Did Snapchat Made a Huge Mistake in Rebuffing Facebook?

snapchat facebook

Remember how last fall Snapchat was the hot thing you and all your friends were using? Well, by next spring you may have forgotten all about Snapchat and moved on to Slingshot. And Snapchat will have only its founder to blame.

Facebook is developing a new app, rumored to be called Slingshot, that apes a lot of the most popular features of Snapchat, the company it tried to acquire for $3 billion last fall. The lesson: What Mark Zuckerberg can’t buy, he’ll make himself. And Snapchat may go on to regret not selling out to him.

 

Did Snapchat Made a Huge Mistake in Rebuffing Facebook?

 

Behind Facebook’s Pursuit

Snapchat rebuffed Facebook’s offer largely because Snapchat founder Evan Spiegel believed that the company could grow even more in value, perhaps netting more than $4 billion if it continued on its current path. The company has a very desirable user base of teens and young adults, the sort of people advertisers will pay to reach, although currently Snapchat is not monetizing its services in that way.

Facebook was interested in the service largely because of that young skew. The social network’s recent problems with teens are well documented. Though it still has a very broad user base among that demographic, teens are using the service on a day-to-day basis much less frequently than they used to. Facebook wants to increase engagement with teens in order to sell more advertising, since companies want to connect with these influencers.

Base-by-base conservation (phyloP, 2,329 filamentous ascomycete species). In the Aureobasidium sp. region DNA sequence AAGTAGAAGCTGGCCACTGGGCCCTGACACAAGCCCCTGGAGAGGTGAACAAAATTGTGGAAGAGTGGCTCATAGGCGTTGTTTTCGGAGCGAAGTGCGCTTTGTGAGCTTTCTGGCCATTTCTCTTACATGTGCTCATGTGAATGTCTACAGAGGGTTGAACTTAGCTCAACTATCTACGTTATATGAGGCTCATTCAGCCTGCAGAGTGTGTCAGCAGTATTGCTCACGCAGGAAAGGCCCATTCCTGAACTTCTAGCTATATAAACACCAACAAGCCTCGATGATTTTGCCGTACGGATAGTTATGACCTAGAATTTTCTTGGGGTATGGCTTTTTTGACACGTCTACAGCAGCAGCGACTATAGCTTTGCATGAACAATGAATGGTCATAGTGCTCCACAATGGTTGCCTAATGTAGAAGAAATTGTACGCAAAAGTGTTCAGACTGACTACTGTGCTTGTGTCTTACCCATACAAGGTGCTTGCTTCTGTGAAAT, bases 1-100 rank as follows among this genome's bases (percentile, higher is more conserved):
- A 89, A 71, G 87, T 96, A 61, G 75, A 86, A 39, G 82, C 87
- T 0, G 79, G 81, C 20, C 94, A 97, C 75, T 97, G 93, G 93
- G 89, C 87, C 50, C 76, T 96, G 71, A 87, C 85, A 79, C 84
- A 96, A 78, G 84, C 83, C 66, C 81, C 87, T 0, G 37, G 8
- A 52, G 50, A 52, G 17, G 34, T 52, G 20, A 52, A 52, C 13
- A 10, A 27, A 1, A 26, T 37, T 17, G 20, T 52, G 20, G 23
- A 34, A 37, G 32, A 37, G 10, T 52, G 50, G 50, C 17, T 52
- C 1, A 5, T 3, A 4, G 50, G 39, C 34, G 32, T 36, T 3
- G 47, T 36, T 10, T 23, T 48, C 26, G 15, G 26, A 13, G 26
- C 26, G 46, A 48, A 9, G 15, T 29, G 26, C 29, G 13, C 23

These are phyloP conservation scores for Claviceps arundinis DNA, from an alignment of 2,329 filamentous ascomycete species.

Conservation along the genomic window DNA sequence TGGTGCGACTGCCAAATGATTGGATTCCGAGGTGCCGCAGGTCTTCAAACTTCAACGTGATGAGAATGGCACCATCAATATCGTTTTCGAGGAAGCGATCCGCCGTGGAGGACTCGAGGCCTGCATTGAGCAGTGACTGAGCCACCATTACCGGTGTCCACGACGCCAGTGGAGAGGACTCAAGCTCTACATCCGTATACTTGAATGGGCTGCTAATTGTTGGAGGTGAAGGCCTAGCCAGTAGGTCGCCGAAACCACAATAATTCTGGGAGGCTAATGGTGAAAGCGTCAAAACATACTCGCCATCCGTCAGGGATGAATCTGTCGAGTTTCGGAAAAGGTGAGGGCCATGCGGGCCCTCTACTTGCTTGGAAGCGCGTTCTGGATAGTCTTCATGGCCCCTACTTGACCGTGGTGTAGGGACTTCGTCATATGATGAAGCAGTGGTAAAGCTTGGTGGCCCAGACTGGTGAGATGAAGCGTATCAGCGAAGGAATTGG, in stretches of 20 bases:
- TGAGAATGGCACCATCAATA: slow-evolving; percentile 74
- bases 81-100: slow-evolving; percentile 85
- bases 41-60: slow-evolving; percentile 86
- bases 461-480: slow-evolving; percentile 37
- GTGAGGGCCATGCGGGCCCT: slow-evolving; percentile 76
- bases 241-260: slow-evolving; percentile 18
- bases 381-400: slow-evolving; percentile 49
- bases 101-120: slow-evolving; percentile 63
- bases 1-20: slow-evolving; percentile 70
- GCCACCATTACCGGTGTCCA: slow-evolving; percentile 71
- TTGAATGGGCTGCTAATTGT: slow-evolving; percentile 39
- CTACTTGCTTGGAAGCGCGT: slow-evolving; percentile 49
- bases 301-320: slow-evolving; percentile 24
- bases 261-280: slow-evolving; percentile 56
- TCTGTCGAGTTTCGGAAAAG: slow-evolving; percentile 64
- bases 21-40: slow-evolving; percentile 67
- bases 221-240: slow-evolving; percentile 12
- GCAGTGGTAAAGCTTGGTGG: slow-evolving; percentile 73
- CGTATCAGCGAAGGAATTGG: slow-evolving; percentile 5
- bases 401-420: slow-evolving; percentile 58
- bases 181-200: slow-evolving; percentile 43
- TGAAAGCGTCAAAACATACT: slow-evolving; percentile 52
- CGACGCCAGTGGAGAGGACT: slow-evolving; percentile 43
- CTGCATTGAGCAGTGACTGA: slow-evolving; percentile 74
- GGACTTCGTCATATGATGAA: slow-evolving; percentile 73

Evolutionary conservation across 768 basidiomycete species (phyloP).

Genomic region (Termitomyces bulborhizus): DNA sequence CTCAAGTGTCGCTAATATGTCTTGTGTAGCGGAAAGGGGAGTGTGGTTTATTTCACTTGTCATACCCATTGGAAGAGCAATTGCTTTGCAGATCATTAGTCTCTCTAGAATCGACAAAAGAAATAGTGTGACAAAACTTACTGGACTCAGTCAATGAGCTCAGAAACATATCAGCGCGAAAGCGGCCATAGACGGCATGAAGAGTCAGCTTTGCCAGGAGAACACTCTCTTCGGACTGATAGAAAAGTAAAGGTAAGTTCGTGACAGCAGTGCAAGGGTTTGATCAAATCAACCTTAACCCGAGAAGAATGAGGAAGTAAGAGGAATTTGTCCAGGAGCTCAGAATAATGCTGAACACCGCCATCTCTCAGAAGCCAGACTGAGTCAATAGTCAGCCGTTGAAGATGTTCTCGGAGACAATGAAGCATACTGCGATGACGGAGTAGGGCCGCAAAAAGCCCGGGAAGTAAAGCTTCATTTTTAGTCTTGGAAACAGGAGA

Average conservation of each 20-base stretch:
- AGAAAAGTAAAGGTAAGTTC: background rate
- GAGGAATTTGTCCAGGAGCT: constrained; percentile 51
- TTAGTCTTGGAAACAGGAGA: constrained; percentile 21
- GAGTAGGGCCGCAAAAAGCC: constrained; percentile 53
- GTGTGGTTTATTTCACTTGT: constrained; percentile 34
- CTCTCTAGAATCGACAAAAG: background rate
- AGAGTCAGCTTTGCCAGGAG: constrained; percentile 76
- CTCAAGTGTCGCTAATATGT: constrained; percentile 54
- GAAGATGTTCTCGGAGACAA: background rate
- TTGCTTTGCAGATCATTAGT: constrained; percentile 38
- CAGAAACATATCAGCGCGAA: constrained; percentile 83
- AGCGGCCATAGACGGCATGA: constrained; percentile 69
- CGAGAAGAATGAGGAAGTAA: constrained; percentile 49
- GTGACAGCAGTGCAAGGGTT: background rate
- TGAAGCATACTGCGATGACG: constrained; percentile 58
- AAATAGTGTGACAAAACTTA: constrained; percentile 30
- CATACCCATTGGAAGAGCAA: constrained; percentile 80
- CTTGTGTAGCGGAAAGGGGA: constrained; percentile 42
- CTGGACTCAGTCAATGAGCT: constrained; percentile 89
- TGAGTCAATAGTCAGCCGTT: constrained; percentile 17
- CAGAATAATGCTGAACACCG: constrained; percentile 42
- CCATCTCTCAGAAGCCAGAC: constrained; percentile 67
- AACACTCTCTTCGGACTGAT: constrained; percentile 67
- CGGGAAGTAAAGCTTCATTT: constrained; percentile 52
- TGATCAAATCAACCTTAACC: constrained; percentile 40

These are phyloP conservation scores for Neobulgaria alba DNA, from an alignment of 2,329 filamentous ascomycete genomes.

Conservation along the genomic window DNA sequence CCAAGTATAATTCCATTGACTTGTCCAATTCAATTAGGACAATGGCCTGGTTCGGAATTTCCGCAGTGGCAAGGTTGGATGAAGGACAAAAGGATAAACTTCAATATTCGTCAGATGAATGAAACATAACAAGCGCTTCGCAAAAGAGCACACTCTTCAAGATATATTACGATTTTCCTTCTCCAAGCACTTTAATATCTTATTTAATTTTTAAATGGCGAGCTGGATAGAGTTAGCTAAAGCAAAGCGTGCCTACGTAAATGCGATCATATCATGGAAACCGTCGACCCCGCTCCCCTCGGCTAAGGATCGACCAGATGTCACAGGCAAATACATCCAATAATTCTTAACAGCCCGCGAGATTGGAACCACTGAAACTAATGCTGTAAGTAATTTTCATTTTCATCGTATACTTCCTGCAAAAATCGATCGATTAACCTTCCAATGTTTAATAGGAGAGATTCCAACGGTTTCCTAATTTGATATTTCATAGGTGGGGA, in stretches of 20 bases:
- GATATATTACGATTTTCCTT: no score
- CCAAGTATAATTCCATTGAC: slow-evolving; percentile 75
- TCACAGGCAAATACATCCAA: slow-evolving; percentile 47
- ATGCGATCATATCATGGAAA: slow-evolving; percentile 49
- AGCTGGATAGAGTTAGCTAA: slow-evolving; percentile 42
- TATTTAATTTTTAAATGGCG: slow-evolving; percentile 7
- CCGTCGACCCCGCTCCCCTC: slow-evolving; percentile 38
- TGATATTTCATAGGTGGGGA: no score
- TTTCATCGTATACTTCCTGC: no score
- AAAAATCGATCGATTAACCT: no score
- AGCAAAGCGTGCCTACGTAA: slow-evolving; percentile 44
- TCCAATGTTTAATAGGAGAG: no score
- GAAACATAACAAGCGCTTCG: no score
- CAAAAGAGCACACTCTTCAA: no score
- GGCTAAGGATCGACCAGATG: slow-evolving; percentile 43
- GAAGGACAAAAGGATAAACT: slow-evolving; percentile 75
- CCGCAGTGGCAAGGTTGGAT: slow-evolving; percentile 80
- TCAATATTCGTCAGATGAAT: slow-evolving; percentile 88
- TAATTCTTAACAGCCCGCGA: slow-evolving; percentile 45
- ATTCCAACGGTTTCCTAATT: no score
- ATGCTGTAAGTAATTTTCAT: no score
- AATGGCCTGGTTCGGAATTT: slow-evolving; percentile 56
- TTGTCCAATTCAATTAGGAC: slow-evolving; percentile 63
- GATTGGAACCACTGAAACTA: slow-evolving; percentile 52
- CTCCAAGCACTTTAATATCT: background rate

Snapchat vs. Slingshot

So if Facebook couldn’t acquire Snapchat, it stands to reason it would try to develop a simpatico product for its own users. Here’s the scoop on Slingshot:

  • It’s a video messaging service
  • It’s an app designed for touchscreens
  • Its messages disappear a few seconds after they’ve been viewed

This is not Facebook’s first time trying to make a Snapchat clone. An earlier effort, Poke, was launched in 2012 but was quickly abandoned. Still, Zuckerberg himself is overseeing development of Slingshot and that means it probably has a pretty good chance of making it to market.

Some argue that people will shy away from Slingshot because the messages will have people’s Facebook accounts attached. Much of the appeal of Snapchat is the anonymity of it, especially for folks who like to send, ahem, adult messages. Obviously that won’t be possible with Facebook. But the social networking site has proven adept at pushing until it makes things work.

Look no further than its mobile app. Just a few years ago, it was an afterthought with no advertising. Now it’s the primary way people access their Facebook accounts and its mobile advertising accounts for more than half of all ad revenue.

 

A Second Chance?

If Facebook’s Slingshot takes off, you can bet that people will abandon Snapchat because there will be less need for it. Then Spiegel’s plan to increase the value of his company will falter, and he’ll have missed out on a $3 billion payday that won’t come around again.

Only time will tell whether Slingshot takes off, but you can be sure of this: If it doesn’t, Zuckerberg won’t rest till he finds an app that can bury Snapchat. He does not take rejection lightly.

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See also: Does Snapchat have a marketing future?

 

Alicia Lawrence is a content coordinator for a tech company that helps create Mustang videos and blogs in her free time at MarCom Land. Her work has been published by the Association for Business Communication, Yahoo! Small Business, and Spin Sucks. Find Alicia on Google+